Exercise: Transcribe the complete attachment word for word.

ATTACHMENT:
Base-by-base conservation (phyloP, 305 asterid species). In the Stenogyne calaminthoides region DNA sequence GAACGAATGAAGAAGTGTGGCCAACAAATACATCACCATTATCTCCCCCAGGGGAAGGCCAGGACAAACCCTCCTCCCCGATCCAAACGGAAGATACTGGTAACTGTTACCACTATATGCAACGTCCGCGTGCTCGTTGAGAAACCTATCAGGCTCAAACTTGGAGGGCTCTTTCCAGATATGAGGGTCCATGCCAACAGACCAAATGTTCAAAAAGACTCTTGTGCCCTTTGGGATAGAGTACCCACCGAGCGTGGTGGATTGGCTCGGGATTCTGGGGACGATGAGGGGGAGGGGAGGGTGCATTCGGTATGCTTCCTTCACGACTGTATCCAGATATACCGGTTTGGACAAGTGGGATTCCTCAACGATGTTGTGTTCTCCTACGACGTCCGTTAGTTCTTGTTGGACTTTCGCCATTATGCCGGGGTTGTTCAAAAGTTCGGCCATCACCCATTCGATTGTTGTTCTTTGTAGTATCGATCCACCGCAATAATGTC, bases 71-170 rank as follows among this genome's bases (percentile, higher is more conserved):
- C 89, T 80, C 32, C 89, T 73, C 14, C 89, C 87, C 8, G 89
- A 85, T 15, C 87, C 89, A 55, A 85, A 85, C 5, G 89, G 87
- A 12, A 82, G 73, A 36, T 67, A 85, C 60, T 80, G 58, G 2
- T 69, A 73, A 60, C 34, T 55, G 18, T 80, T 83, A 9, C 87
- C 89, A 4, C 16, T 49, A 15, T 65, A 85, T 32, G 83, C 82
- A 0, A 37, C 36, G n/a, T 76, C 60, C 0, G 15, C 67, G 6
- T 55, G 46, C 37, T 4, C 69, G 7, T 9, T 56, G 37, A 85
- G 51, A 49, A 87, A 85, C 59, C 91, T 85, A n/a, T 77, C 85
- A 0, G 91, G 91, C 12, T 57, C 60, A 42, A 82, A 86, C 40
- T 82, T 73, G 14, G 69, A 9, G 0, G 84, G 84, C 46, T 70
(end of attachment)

Base-by-base conservation (phyloP, 305 asterid species). In the Stenogyne calaminthoides region DNA sequence GAACGAATGAAGAAGTGTGGCCAACAAATACATCACCATTATCTCCCCCAGGGGAAGGCCAGGACAAACCCTCCTCCCCGATCCAAACGGAAGATACTGGTAACTGTTACCACTATATGCAACGTCCGCGTGCTCGTTGAGAAACCTATCAGGCTCAAACTTGGAGGGCTCTTTCCAGATATGAGGGTCCATGCCAACAGACCAAATGTTCAAAAAGACTCTTGTGCCCTTTGGGATAGAGTACCCACCGAGCGTGGTGGATTGGCTCGGGATTCTGGGGACGATGAGGGGGAGGGGAGGGTGCATTCGGTATGCTTCCTTCACGACTGTATCCAGATATACCGGTTTGGACAAGTGGGATTCCTCAACGATGTTGTGTTCTCCTACGACGTCCGTTAGTTCTTGTTGGACTTTCGCCATTATGCCGGGGTTGTTCAAAAGTTCGGCCATCACCCATTCGATTGTTGTTCTTTGTAGTATCGATCCACCGCAATAATGTC, bases 71-170 rank as follows among this genome's bases (percentile, higher is more conserved):
- C 89, T 80, C 32, C 89, T 73, C 14, C 89, C 87, C 8, G 89
- A 85, T 15, C 87, C 89, A 55, A 85, A 85, C 5, G 89, G 87
- A 12, A 82, G 73, A 36, T 67, A 85, C 60, T 80, G 58, G 2
- T 69, A 73, A 60, C 34, T 55, G 18, T 80, T 83, A 9, C 87
- C 89, A 4, C 16, T 49, A 15, T 65, A 85, T 32, G 83, C 82
- A 0, A 37, C 36, G n/a, T 76, C 60, C 0, G 15, C 67, G 6
- T 55, G 46, C 37, T 4, C 69, G 7, T 9, T 56, G 37, A 85
- G 51, A 49, A 87, A 85, C 59, C 91, T 85, A n/a, T 77, C 85
- A 0, G 91, G 91, C 12, T 57, C 60, A 42, A 82, A 86, C 40
- T 82, T 73, G 14, G 69, A 9, G 0, G 84, G 84, C 46, T 70